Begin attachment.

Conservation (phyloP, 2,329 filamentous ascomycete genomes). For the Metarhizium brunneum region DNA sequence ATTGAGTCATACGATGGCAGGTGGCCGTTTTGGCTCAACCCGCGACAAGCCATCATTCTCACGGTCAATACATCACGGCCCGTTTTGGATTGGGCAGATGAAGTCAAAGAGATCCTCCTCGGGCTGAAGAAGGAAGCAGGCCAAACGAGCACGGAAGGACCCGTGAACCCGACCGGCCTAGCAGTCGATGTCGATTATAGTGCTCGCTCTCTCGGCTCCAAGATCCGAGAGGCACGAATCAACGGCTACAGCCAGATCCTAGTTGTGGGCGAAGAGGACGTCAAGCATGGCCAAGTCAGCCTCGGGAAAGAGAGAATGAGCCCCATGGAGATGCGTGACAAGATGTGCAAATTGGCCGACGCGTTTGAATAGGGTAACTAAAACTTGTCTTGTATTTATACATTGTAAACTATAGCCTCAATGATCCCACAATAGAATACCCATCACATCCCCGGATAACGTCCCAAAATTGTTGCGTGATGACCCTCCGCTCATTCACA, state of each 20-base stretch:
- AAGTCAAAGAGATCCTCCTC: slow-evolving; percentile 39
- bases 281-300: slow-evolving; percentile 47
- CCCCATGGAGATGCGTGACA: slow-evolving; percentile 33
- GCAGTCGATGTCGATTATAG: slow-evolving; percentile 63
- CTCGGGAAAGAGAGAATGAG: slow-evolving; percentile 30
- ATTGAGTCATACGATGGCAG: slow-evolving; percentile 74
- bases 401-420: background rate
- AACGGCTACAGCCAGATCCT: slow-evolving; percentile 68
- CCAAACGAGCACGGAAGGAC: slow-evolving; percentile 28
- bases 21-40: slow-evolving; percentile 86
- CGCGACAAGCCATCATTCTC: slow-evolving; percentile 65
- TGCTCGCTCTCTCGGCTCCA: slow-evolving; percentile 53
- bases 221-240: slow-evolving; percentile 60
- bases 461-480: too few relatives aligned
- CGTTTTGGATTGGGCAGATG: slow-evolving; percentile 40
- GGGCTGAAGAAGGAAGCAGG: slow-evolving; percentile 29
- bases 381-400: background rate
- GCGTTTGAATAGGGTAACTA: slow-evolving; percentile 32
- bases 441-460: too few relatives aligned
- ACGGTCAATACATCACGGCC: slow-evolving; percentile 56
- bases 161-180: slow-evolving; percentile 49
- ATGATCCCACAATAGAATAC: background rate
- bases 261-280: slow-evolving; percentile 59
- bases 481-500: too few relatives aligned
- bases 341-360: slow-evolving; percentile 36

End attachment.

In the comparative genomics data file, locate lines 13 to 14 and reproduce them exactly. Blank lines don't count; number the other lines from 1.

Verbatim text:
- TGCTCGCTCTCTCGGCTCCA: slow-evolving; percentile 53
- bases 221-240: slow-evolving; percentile 60